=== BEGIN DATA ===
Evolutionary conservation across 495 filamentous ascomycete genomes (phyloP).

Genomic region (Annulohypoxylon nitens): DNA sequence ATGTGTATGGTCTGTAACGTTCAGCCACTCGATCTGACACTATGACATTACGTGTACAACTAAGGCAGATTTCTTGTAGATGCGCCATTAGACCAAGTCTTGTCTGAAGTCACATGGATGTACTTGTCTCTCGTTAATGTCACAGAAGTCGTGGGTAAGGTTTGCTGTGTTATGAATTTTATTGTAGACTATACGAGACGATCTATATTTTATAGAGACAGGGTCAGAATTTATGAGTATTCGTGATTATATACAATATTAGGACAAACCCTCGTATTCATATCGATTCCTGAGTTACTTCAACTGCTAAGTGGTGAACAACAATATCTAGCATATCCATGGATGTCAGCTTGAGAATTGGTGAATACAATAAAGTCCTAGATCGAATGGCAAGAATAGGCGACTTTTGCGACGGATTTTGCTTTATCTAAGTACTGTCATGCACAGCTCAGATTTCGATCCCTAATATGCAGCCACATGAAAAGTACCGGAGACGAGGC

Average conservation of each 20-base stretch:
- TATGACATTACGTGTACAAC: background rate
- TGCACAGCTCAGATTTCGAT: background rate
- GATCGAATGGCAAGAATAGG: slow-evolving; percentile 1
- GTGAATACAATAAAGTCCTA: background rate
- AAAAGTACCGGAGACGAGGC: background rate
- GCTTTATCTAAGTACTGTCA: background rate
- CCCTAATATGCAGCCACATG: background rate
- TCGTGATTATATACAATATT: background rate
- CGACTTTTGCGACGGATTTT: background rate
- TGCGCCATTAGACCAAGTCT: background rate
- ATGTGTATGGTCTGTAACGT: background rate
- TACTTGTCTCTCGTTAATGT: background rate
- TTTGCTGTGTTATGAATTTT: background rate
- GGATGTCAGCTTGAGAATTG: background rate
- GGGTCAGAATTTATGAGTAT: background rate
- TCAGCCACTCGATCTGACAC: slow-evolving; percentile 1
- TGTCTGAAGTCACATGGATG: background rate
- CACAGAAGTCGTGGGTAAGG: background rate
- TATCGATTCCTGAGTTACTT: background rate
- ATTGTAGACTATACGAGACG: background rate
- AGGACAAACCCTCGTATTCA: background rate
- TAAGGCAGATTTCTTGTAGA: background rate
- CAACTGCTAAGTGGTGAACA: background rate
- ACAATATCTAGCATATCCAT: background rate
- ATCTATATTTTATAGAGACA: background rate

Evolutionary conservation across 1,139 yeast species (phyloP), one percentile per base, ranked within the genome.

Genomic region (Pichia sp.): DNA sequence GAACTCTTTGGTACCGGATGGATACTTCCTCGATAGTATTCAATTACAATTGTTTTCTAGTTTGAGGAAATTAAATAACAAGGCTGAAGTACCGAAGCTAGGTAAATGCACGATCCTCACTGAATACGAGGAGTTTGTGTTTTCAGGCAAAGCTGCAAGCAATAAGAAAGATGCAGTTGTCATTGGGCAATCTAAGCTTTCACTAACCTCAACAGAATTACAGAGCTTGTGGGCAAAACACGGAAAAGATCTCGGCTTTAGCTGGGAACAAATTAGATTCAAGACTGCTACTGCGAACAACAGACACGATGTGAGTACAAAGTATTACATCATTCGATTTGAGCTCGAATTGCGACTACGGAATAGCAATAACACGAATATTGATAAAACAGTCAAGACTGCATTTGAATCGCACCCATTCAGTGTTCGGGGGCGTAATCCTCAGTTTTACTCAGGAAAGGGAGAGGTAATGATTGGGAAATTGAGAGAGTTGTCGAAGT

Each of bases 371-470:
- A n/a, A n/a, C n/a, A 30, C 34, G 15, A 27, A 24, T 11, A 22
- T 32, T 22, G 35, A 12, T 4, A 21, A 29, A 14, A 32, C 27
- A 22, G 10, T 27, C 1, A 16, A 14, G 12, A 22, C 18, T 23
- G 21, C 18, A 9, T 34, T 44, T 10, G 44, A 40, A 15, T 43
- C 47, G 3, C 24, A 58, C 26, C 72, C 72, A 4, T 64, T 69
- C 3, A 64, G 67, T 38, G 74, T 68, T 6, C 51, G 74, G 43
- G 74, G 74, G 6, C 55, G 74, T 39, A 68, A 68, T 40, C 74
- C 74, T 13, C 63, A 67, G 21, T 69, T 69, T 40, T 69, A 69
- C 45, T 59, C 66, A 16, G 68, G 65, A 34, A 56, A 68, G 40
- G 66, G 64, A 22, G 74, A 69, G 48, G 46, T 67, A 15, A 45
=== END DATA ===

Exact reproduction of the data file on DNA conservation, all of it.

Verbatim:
Evolutionary conservation across 495 filamentous ascomycete genomes (phyloP).

Genomic region (Annulohypoxylon nitens): DNA sequence ATGTGTATGGTCTGTAACGTTCAGCCACTCGATCTGACACTATGACATTACGTGTACAACTAAGGCAGATTTCTTGTAGATGCGCCATTAGACCAAGTCTTGTCTGAAGTCACATGGATGTACTTGTCTCTCGTTAATGTCACAGAAGTCGTGGGTAAGGTTTGCTGTGTTATGAATTTTATTGTAGACTATACGAGACGATCTATATTTTATAGAGACAGGGTCAGAATTTATGAGTATTCGTGATTATATACAATATTAGGACAAACCCTCGTATTCATATCGATTCCTGAGTTACTTCAACTGCTAAGTGGTGAACAACAATATCTAGCATATCCATGGATGTCAGCTTGAGAATTGGTGAATACAATAAAGTCCTAGATCGAATGGCAAGAATAGGCGACTTTTGCGACGGATTTTGCTTTATCTAAGTACTGTCATGCACAGCTCAGATTTCGATCCCTAATATGCAGCCACATGAAAAGTACCGGAGACGAGGC

Average conservation of each 20-base stretch:
- TATGACATTACGTGTACAAC: background rate
- TGCACAGCTCAGATTTCGAT: background rate
- GATCGAATGGCAAGAATAGG: slow-evolving; percentile 1
- GTGAATACAATAAAGTCCTA: background rate
- AAAAGTACCGGAGACGAGGC: background rate
- GCTTTATCTAAGTACTGTCA: background rate
- CCCTAATATGCAGCCACATG: background rate
- TCGTGATTATATACAATATT: background rate
- CGACTTTTGCGACGGATTTT: background rate
- TGCGCCATTAGACCAAGTCT: background rate
- ATGTGTATGGTCTGTAACGT: background rate
- TACTTGTCTCTCGTTAATGT: background rate
- TTTGCTGTGTTATGAATTTT: background rate
- GGATGTCAGCTTGAGAATTG: background rate
- GGGTCAGAATTTATGAGTAT: background rate
- TCAGCCACTCGATCTGACAC: slow-evolving; percentile 1
- TGTCTGAAGTCACATGGATG: background rate
- CACAGAAGTCGTGGGTAAGG: background rate
- TATCGATTCCTGAGTTACTT: background rate
- ATTGTAGACTATACGAGACG: background rate
- AGGACAAACCCTCGTATTCA: background rate
- TAAGGCAGATTTCTTGTAGA: background rate
- CAACTGCTAAGTGGTGAACA: background rate
- ACAATATCTAGCATATCCAT: background rate
- ATCTATATTTTATAGAGACA: background rate

Evolutionary conservation across 1,139 yeast species (phyloP), one percentile per base, ranked within the genome.

Genomic region (Pichia sp.): DNA sequence GAACTCTTTGGTACCGGATGGATACTTCCTCGATAGTATTCAATTACAATTGTTTTCTAGTTTGAGGAAATTAAATAACAAGGCTGAAGTACCGAAGCTAGGTAAATGCACGATCCTCACTGAATACGAGGAGTTTGTGTTTTCAGGCAAAGCTGCAAGCAATAAGAAAGATGCAGTTGTCATTGGGCAATCTAAGCTTTCACTAACCTCAACAGAATTACAGAGCTTGTGGGCAAAACACGGAAAAGATCTCGGCTTTAGCTGGGAACAAATTAGATTCAAGACTGCTACTGCGAACAACAGACACGATGTGAGTACAAAGTATTACATCATTCGATTTGAGCTCGAATTGCGACTACGGAATAGCAATAACACGAATATTGATAAAACAGTCAAGACTGCATTTGAATCGCACCCATTCAGTGTTCGGGGGCGTAATCCTCAGTTTTACTCAGGAAAGGGAGAGGTAATGATTGGGAAATTGAGAGAGTTGTCGAAGT

Each of bases 371-470:
- A n/a, A n/a, C n/a, A 30, C 34, G 15, A 27, A 24, T 11, A 22
- T 32, T 22, G 35, A 12, T 4, A 21, A 29, A 14, A 32, C 27
- A 22, G 10, T 27, C 1, A 16, A 14, G 12, A 22, C 18, T 23
- G 21, C 18, A 9, T 34, T 44, T 10, G 44, A 40, A 15, T 43
- C 47, G 3, C 24, A 58, C 26, C 72, C 72, A 4, T 64, T 69
- C 3, A 64, G 67, T 38, G 74, T 68, T 6, C 51, G 74, G 43
- G 74, G 74, G 6, C 55, G 74, T 39, A 68, A 68, T 40, C 74
- C 74, T 13, C 63, A 67, G 21, T 69, T 69, T 40, T 69, A 69
- C 45, T 59, C 66, A 16, G 68, G 65, A 34, A 56, A 68, G 40
- G 66, G 64, A 22, G 74, A 69, G 48, G 46, T 67, A 15, A 45